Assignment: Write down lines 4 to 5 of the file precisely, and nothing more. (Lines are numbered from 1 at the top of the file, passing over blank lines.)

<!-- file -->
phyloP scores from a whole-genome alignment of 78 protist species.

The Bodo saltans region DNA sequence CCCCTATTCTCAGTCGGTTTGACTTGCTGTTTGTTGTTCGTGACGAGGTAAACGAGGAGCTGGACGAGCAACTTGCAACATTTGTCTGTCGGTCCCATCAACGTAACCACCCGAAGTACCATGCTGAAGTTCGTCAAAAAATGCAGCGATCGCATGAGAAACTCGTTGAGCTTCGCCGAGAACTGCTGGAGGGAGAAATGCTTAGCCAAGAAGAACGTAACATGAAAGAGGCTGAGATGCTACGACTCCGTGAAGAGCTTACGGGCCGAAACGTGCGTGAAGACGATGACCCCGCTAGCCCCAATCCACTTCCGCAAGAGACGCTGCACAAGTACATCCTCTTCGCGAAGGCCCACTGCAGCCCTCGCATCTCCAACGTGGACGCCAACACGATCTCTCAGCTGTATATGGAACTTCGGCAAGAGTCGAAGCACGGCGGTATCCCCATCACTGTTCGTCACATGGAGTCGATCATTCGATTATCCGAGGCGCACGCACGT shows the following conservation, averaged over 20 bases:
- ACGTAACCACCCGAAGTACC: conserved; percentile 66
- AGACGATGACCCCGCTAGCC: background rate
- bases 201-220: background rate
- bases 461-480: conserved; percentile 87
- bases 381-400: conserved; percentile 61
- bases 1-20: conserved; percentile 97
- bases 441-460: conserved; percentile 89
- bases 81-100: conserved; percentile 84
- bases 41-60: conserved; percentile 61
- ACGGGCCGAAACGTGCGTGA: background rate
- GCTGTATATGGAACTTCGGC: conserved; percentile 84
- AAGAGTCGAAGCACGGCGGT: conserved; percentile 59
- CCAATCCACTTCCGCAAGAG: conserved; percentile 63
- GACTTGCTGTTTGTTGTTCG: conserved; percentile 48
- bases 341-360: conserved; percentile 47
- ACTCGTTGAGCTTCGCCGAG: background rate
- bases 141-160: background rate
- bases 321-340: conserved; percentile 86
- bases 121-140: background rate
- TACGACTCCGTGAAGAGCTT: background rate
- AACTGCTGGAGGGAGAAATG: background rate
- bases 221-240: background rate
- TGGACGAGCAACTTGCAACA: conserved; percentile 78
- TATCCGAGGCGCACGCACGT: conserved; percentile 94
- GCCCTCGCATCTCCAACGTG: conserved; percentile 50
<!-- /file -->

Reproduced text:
- AGACGATGACCCCGCTAGCC: background rate
- bases 201-220: background rate